Stephen E. Meltzer for the defendant.
William E. Loughlin, Assistant District Attorney, for the Commonwealth.
The defendant was on probation from several criminal convictions when he was alleged in a new criminal complaint to have committed assault and battery and malicious destruction of property by going to his wife's mother's
residence and beating the wife, who was visiting her mother, and destroying personal property. The defendant was surrendered for a violation of probation. The sole evidence against the defendant at the surrender proceeding was two police reports, one of which related events the night of the beating. On the back of that report was a statement, signed under penalties of perjury by the wife and the wife's mother (who was the owner of the premises involved), describing the defendant's entry and the subsequent beating. The wife appeared and, contrary to the statement on the back of the police report, denied any beating.
The defendant appeals from the order revoking his probation on the earlier convictions, arguing that the revocation solely on the basis of hearsay violated his right to confront his accusers, as enunciated in Commonwealth v. Durling, 407 Mass. 108 , 113 (1990). The mere filing of criminal charges against a probationer is not enough to show a violation of probation, Commonwealth v. Maggio, 414 Mass. 193 , 197-199 (1993), because it does not give the probationer a realistic chance to confront his accusers and meet the evidence against him. In Commonwealth v. Durling, however, probation was held to have been validly revoked on the basis of two police reports which, although hearsay, were deemed "substantially reliable and sufficiently detailed both to dispense with the defendant's right to confront and to cross-examine the police officers and to warrant a finding that the defendant had violated his probation." Commonwealth v. Maggio, 414 Mass. at 196, citing Commonwealth v. Durling, at 121-122. The police reports here are of that category.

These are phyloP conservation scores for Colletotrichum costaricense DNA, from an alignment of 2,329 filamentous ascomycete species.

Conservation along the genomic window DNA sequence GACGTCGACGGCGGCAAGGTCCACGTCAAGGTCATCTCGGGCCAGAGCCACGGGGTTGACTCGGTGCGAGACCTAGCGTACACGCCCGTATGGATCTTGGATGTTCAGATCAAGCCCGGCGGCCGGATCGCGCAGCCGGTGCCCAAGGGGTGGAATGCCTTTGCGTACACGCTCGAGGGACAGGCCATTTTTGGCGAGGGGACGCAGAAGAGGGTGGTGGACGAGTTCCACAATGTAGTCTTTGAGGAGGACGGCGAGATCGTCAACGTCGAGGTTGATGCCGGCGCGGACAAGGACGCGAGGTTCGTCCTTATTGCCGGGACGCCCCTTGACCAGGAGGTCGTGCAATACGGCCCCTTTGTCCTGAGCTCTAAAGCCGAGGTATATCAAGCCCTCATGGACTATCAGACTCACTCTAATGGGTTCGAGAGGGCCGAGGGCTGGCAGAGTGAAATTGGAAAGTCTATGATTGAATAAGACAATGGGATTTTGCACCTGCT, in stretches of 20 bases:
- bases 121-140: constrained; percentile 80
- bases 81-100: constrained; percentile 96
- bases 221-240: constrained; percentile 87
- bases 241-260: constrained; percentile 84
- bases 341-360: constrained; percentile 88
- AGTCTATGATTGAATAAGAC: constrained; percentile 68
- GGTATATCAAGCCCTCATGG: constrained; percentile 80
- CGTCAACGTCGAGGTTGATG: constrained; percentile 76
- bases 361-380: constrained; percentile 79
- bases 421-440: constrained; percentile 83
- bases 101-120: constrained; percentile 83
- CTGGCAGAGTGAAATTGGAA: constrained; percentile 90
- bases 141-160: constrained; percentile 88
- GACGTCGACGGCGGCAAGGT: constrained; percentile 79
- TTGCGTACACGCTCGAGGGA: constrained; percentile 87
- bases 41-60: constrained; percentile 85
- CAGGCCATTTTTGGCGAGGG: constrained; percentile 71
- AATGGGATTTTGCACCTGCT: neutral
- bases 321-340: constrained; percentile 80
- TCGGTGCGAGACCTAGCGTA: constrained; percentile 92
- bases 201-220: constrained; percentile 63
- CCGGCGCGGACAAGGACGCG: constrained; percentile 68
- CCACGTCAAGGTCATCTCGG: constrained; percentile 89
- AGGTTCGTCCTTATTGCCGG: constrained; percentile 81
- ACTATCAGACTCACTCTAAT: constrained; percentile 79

The defendant misreads Commonwealth v. Delaney, 36 Mass. App. Ct. 930 , 932 (1994), to require a showing that the wife's mother was unavailable as a witness in order to be able to admit her sworn statement in evidence. We do not agree with this reading. The Delaney decision does not enlarge on Commonwealth v. Durling, which indicates (at 117) that at a probation revocation proceeding the opportunity for confrontation may be denied for "good cause," as when the witnesses to the violation are unavailable, or (at 118) where the hearsay evidence has substantial indicia of reliability. "In our view, a showing that the proffered evidence bears substantial indicia of reliability and is substantially trustworthy is a showing of good cause obviating the need for confrontation.' Ibid. In Delaney there was a showing neither of the witness's unavailability nor that the hearsay statements were trustworthy. In this case the sworn statements by percipient witnesses to the violation of probation constituted reliable hearsay evidence on which the probation could be validly revoked.
There was no error, in our view, in the revocation of probation.
Order revoking probation affirmed.